I know it is early days – this is only a nomination before the drawing up of a shortlist to be published in May. Still. Continue reading Forward Thinking
Trying to find new ways to say old things can be a bit wearing. In my case, wearing on the old computer keyboard. My laptop was bought with the winnings from a short story competition in…damn, was it really three years ago? Anyway, I’ve worn the face off some of the keys. A R E S T to be precise. I don’t touch-type, but I know my way around a keyboard, so it is no real bother for me. I’m even trying to squeeze a poem out of the scenario, all about naked keys, worn to the bone. I think … Continue reading Filling in the Gaps
Some writing is best heard rather than read. That goes for poems, too. Especially mine. Some of them work out loud, others don’t. I’ve been fortunate this week to have had the opportunity to read my poetry to large enough audiences, first at The Word in Sligo Library (an open mic) and then in Galway at the launch of the Crannóg Magazine. Same poem. Different audiences. Same response (a puzzled silence before the polite applause). It’s one of those poems you need to look at on the page, perhaps savour a little. It’s yet another poem inspired by one of … Continue reading Say It Again, Sam
It’s tomorrow. TOMORROW? Eek! I have done all the preparation I can, now I just have to wait and see if anyone turns up. I had no idea a book launch could be so nerve-wracking, or is it wrecking? Or racking? Who cares? My book of 60 poems, ‘Beyond the Green Bridge’, materialised earlier this year, before I won the Hennessy, and was as much about me getting my name out there as anything. Well, that worked a treat, and I had a first launch at Strokestown International Poetry Festival in May. I’m not sure that many people noticed – … Continue reading On Shedding Layers of Trepidation
So, what’s the best thing to do when you’re really, really busy? Yep, that’s it – find something else to do as well. So here I am, just surfacing after the head-wrecking weekend that was Strokestown International Poetry Festival, participating in a social media training course. (Don’t laugh. And no, I probably shouldn’t have responded to my terror of Facebook by deleting my page recently, but that’s another story.) While I’m at it, I could have a go at developing my memoir-writing skills with the legend that is Michael Harding, couldn’t I? Roscommon Arts Centre’s Bealtaine course this year. And … Continue reading May I?
I’ve been busy lately coaxing dust bunnies from under the sofa, not least because I’m mad for cleaning when I’m stressed or sad. When I’m laid back and cheery, I can’t see dust, so my house is a mess. But right now, there are lots of things going on and I’m trying to fix them with a (faux) feather duster. When I’m not waving a microfibre cloth at dirty skirtings, waiting for the phone to ring with more sad news (long story), I’m getting ready for my book launch at Strokestown International Poetry Festival. Less than two weeks to go … Continue reading Watching the Dust Settle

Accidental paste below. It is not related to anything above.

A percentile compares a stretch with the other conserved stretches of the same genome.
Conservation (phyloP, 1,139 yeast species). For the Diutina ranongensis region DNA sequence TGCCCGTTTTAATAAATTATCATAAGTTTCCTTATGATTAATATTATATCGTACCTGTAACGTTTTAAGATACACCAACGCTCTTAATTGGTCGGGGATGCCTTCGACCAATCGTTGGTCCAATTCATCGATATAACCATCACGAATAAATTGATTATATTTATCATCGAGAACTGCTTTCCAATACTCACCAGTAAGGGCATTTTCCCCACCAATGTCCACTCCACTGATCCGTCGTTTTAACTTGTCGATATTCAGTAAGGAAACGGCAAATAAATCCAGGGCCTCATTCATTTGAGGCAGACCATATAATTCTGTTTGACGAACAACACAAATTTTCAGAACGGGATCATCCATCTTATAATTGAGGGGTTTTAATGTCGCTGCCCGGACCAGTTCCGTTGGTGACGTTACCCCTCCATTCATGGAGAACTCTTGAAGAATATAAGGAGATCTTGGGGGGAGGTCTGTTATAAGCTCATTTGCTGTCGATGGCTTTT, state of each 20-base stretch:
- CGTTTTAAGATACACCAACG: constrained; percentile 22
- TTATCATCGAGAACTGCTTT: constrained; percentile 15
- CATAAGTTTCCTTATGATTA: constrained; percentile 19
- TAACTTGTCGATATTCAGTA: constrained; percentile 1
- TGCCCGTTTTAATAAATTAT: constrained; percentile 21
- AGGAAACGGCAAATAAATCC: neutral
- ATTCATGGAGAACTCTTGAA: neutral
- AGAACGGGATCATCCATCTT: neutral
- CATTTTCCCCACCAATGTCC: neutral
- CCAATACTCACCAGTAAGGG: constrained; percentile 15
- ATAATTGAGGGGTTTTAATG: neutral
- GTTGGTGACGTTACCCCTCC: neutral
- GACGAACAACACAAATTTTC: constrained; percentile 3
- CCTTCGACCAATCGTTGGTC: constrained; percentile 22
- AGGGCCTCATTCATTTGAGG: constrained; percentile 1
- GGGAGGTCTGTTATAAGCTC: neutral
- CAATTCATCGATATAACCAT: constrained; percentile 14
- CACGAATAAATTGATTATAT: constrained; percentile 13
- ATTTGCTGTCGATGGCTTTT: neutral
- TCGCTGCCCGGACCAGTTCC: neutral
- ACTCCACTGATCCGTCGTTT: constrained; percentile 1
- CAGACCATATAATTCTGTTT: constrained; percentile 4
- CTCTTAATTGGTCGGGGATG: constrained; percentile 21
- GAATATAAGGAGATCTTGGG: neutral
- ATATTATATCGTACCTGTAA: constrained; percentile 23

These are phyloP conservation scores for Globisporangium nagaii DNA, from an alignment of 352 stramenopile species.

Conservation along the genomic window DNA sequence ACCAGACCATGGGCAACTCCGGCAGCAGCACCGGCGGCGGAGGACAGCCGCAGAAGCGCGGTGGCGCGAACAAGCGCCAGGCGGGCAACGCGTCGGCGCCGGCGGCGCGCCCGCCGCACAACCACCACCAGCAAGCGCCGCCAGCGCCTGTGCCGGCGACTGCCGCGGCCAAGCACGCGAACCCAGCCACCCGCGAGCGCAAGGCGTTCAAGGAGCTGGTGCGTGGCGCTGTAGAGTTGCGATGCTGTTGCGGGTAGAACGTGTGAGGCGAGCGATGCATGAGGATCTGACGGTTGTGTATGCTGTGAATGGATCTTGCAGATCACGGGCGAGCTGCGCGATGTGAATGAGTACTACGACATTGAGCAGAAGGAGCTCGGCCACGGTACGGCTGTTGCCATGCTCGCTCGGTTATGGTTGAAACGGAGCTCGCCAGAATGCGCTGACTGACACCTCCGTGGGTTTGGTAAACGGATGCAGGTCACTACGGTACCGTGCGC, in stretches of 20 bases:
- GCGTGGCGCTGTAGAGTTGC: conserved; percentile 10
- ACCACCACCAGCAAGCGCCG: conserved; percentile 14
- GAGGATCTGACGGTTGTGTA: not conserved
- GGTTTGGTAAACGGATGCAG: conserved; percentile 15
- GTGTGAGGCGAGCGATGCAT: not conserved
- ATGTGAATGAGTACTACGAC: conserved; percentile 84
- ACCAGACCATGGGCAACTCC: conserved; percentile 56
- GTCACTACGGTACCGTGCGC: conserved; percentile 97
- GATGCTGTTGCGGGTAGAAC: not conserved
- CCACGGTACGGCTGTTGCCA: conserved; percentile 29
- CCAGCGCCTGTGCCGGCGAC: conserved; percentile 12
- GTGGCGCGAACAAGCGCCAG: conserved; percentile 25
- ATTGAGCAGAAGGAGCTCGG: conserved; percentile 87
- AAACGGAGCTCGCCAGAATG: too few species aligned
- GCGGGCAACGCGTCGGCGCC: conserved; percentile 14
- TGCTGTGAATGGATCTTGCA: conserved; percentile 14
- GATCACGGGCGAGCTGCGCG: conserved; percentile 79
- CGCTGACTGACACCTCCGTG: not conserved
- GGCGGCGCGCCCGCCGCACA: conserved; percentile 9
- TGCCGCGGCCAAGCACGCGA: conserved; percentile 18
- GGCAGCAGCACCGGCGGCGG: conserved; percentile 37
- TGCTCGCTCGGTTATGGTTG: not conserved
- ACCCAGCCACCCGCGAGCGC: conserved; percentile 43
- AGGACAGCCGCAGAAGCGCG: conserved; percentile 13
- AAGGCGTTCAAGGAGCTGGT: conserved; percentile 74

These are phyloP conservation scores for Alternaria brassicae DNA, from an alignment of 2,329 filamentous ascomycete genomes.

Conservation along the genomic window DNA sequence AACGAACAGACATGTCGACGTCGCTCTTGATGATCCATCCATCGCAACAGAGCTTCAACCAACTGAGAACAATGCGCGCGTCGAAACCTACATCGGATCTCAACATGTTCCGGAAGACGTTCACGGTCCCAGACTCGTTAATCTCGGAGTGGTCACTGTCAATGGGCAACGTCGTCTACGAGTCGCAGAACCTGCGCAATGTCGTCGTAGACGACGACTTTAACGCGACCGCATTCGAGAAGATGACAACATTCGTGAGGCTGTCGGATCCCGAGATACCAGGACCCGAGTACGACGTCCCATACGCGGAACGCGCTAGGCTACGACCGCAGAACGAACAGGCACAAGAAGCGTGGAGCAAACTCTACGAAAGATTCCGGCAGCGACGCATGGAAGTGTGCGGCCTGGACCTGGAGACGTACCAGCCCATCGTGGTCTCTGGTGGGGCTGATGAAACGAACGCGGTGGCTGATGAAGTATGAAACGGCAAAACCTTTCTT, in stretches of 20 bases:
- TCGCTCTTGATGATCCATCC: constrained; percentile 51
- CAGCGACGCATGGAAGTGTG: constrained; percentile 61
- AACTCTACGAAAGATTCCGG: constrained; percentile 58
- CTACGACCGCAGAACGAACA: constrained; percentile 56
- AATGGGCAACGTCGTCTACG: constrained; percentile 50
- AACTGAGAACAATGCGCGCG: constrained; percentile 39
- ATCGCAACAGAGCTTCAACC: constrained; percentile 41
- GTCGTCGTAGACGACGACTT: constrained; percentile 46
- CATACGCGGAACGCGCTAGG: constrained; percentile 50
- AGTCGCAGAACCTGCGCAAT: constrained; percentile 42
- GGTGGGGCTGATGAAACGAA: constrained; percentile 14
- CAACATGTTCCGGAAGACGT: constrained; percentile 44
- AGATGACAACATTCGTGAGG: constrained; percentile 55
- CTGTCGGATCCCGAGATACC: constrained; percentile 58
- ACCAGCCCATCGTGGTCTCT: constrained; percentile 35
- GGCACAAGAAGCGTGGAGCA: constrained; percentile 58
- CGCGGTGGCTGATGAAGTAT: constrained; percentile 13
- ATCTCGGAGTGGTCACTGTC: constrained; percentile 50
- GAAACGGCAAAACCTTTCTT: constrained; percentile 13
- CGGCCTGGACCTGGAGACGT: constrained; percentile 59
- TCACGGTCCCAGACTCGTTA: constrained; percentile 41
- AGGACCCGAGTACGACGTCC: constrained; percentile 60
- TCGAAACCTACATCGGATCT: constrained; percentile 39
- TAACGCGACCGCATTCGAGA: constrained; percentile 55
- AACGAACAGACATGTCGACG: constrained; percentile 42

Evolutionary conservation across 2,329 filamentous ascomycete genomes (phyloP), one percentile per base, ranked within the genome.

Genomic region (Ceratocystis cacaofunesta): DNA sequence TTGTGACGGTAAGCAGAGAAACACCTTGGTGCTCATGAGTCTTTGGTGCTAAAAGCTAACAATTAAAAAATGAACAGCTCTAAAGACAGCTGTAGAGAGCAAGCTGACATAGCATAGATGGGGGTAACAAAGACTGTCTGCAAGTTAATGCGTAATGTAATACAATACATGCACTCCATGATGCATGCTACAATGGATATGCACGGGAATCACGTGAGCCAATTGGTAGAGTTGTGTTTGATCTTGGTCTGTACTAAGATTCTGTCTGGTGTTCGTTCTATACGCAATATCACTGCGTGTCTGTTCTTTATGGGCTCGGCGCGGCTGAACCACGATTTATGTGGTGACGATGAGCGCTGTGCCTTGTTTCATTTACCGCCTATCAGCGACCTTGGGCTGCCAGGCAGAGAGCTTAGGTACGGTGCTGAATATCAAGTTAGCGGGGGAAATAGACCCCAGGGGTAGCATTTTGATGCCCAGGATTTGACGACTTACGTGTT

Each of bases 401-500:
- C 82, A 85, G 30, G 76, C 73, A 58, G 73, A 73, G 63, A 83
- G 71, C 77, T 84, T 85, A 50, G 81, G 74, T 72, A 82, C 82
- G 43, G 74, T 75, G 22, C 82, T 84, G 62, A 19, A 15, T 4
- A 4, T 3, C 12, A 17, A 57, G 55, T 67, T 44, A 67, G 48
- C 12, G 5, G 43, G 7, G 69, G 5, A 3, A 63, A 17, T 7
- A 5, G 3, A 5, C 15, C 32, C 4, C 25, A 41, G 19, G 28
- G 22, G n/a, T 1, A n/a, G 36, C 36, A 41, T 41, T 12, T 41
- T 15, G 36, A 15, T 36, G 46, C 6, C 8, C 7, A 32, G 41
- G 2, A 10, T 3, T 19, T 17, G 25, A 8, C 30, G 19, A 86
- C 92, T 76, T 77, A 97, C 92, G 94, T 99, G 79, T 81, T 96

I’m riding a particularly delicious literary wave after winning the Hennessy Award two weeks ago – my feet have hardly touched the ground, but in a nice way. I shouldn’t really have had any time for thinking, let alone writing, should I? What with radio interviews, trips to Dublin, and all those Facebook and Twitter messages to respond to (and I was the reluctant social media participant a while back. Ha!). But here’s a surprise, I’ve been as busy writing as ever, scribbling away, plucking poems from the ether and wondering where such creativity comes from. I like to think … Continue reading Creative Thinking?
Here’s news of something close to my heart (right now, serving as a distraction for me, #HennessyLitAwards): Strokestown International Poetry Festival, this year celebrating its 20th anniversary. The programme has been announced and tickets are on sale (hurry, they’re going fast!), with an eclectic mix of all things poetry-related taking place over the May Bank Holiday weekend, May 3rd– 7th. As a member of the organising committee, I have a vested interest in spreading the word about the festival, so here goes: Strokestown is one of only a handful of POETRY festivals in the country, and well worth a visit … Continue reading Twenty Years and Counting
I’ve been crunching numbers over the past few days, trying to figure (excuse the pun) if I should take up a new pastime. This writing lark has cost me a lot of money one way or another (residential poetry masterclasses don’t come cheap), and I’ve managed to crawl to my 100th submission this year. That averages out at less than nine submissions a month, which doesn’t sound too excessive. And included in ‘submissions’ are applications for grants, pitches for freelance articles, and several other writing activities. I enter a lot of free writing competitions (there are a lot about), and … Continue reading The Numbers Game
I nearly forgot to boast about my recent win at Strokestown Poetry Festival – I took first prize in the Roscommon Poets’ Prize, a competition in which I came third the previous two years. That was certainly a good start to May! Of course I’m delighted. The poem is about memory, a theme that keeps coming up to bite me on the bum, to remind me what to write about when I’m stuck for ideas. You can read it here. The competition was judged by a friend of mine, Sligo poet Jessamine O’Connor, who would know my style and usual … Continue reading May Day, May Day? Can’t Remember…